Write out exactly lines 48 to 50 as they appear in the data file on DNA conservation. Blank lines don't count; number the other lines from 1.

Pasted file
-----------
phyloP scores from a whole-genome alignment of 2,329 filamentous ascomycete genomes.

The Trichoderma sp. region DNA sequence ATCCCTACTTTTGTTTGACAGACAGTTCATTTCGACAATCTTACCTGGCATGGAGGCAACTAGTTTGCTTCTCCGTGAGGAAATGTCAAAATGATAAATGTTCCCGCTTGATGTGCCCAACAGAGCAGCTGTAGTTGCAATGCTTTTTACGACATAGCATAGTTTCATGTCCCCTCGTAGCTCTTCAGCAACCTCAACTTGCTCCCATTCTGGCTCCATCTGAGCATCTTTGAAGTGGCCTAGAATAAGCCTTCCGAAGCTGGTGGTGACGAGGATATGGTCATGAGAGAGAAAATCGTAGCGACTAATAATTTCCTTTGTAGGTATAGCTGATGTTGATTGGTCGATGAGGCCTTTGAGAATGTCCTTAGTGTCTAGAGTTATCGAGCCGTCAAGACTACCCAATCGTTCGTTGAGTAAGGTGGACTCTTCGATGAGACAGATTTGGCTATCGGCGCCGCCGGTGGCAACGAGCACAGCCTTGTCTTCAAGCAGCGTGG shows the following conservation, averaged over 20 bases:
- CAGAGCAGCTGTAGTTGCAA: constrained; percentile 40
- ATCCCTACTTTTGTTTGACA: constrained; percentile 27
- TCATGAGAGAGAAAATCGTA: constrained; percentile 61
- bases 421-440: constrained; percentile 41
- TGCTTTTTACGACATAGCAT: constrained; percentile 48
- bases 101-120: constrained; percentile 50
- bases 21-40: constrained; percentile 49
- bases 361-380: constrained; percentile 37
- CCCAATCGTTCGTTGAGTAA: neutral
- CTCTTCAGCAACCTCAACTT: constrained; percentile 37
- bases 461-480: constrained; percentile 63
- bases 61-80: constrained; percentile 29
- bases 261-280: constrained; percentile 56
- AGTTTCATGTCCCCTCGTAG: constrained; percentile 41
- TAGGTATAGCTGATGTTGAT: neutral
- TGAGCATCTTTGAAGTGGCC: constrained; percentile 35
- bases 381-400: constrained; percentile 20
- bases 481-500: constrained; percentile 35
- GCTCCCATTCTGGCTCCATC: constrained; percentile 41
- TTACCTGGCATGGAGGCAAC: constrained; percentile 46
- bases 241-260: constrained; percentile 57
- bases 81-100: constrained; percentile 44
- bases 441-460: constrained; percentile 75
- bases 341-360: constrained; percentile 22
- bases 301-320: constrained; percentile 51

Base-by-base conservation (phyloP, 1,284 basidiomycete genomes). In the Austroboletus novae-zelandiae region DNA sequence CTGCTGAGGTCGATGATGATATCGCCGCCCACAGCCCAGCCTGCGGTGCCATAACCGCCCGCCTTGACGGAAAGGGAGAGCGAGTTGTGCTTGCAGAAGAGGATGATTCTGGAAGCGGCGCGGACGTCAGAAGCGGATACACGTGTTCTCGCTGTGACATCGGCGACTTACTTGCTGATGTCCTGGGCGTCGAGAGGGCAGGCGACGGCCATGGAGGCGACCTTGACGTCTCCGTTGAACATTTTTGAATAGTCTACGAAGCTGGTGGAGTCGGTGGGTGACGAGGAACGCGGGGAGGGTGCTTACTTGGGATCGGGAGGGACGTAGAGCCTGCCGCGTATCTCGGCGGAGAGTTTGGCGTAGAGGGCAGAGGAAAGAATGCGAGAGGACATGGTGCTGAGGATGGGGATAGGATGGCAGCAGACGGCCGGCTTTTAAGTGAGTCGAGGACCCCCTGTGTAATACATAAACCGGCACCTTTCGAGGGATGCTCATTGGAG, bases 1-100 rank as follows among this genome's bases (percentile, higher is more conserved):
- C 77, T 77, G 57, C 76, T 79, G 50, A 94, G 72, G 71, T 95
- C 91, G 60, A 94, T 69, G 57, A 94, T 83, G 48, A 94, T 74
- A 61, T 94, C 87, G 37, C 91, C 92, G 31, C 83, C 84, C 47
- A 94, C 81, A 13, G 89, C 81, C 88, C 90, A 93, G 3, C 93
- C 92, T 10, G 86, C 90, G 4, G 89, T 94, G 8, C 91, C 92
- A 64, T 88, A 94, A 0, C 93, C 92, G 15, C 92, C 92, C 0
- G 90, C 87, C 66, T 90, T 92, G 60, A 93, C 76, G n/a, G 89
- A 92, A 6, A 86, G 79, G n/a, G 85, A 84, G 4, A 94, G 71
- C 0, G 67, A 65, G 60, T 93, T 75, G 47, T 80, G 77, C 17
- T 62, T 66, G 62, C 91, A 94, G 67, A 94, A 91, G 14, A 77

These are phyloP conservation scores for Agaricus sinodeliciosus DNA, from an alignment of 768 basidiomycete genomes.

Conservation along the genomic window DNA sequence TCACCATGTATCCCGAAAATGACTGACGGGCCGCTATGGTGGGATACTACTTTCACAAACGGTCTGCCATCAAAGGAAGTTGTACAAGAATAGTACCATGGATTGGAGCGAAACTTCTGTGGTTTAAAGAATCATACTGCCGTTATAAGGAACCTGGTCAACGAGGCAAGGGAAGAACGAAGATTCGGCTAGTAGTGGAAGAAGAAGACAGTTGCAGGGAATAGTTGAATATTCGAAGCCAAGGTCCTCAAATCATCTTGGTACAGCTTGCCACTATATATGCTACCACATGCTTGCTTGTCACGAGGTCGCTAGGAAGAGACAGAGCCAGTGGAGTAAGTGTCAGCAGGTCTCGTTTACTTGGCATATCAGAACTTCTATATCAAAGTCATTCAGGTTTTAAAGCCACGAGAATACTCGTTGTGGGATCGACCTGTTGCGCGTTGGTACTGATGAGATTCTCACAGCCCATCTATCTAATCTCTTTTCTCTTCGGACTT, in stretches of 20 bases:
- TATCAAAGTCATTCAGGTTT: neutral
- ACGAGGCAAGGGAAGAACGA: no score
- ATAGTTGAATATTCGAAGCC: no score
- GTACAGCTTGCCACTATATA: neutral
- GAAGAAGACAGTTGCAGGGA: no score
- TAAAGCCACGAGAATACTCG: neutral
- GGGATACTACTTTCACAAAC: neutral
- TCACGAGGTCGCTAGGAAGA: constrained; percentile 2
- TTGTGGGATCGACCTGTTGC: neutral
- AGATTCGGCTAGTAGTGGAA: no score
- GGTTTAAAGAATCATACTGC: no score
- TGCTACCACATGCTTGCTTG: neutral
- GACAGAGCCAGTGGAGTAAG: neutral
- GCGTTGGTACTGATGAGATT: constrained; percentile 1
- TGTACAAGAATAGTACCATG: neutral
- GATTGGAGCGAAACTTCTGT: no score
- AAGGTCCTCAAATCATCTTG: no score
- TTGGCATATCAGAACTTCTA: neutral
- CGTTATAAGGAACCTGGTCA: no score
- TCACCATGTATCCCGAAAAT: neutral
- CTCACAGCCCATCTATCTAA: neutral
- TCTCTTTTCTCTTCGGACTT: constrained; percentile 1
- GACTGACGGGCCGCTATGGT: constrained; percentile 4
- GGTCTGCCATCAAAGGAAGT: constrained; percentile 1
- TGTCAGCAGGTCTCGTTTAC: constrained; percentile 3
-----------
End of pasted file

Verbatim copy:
- TCACGAGGTCGCTAGGAAGA: constrained; percentile 2
- TTGTGGGATCGACCTGTTGC: neutral
- AGATTCGGCTAGTAGTGGAA: no score